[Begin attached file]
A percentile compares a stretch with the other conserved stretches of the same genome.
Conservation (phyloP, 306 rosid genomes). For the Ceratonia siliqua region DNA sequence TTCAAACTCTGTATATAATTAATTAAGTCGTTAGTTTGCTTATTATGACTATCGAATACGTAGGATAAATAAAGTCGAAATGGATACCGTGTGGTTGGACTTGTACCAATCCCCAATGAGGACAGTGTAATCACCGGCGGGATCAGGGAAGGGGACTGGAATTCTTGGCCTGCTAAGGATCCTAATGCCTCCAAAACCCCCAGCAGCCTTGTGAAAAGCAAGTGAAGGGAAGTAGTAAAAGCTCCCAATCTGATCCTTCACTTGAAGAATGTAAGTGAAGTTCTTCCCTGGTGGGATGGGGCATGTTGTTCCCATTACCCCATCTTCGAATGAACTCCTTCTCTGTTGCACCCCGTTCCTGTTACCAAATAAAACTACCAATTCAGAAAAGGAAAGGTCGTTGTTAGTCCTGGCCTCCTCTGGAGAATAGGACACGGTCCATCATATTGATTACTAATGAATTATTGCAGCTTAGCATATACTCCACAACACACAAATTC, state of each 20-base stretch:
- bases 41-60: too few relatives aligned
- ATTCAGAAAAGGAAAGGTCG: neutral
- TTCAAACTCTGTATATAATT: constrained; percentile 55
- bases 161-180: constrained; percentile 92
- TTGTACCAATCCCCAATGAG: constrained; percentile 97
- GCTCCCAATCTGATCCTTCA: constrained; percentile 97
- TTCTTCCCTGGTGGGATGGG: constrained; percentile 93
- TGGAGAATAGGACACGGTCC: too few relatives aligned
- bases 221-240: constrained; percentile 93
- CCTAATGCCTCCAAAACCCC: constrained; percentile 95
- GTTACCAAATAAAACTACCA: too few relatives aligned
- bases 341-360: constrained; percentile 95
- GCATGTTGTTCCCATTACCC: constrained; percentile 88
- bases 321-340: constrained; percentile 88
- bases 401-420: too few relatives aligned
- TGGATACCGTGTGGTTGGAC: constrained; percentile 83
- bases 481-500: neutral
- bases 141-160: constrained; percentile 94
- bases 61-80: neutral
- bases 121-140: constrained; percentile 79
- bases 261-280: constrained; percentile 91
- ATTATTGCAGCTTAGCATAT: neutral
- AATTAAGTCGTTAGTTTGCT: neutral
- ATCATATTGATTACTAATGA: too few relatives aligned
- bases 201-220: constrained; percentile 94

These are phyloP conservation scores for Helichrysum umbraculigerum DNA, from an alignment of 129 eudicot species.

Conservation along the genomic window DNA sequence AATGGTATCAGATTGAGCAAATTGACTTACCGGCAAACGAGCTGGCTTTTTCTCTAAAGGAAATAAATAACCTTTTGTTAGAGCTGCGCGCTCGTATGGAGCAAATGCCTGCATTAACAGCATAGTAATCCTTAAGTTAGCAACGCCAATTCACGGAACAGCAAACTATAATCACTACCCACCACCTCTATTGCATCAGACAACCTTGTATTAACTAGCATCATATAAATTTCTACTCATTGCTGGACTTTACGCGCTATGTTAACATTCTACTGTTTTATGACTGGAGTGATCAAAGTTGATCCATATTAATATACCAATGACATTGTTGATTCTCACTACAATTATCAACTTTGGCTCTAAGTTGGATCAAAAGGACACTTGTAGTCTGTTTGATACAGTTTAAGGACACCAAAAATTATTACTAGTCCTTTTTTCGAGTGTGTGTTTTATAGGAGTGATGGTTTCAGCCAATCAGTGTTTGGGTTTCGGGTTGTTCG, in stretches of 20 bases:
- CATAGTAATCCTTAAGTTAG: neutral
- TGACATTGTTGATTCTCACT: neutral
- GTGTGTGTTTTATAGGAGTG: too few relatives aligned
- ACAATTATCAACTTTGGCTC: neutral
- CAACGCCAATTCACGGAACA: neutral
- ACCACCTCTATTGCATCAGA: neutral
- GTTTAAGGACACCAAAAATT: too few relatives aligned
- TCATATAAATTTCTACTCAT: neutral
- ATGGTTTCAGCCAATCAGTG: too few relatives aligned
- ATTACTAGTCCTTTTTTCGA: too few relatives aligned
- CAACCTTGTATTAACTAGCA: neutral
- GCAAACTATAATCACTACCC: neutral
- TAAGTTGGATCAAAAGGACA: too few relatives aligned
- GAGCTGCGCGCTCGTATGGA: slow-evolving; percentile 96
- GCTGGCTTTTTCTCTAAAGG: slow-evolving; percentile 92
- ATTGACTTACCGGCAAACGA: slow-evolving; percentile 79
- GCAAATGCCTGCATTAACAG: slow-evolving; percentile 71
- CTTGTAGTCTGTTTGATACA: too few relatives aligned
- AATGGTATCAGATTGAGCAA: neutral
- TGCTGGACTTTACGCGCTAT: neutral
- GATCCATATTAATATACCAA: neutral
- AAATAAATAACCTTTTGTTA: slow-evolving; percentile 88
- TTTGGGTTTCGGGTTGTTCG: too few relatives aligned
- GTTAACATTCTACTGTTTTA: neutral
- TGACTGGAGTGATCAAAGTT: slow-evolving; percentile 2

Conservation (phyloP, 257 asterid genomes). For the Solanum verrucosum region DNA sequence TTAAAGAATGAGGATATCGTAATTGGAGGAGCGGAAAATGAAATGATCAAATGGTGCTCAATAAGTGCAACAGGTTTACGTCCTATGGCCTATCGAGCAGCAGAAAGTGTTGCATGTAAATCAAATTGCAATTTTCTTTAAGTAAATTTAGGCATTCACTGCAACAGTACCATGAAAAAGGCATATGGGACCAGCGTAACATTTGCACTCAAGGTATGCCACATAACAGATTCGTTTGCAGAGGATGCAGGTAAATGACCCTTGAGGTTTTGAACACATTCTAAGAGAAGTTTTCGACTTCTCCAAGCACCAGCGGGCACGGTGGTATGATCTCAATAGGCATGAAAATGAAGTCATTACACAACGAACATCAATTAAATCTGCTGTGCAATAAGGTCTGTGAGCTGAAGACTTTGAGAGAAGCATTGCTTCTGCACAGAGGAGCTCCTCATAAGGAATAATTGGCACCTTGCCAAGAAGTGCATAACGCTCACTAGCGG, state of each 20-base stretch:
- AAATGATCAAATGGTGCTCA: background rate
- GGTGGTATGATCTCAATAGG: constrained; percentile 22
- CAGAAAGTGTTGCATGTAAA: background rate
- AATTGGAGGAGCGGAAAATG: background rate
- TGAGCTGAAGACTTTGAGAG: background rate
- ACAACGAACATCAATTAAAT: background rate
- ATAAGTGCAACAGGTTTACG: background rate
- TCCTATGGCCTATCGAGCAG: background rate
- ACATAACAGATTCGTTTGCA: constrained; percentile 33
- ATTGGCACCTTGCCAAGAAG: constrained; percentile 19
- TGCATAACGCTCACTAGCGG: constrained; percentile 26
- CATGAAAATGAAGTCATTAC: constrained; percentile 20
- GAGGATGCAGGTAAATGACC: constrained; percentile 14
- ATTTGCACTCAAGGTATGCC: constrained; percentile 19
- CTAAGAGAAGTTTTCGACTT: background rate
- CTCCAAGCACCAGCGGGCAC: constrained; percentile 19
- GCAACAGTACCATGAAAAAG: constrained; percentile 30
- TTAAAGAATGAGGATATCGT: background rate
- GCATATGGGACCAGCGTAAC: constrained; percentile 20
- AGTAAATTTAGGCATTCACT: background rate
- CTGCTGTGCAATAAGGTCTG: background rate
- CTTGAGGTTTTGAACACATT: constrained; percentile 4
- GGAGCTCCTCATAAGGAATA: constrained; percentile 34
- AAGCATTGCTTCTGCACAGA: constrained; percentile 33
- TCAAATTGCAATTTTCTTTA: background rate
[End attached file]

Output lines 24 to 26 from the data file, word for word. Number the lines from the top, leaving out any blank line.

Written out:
- ATTATTGCAGCTTAGCATAT: neutral
- AATTAAGTCGTTAGTTTGCT: neutral
- ATCATATTGATTACTAATGA: too few relatives aligned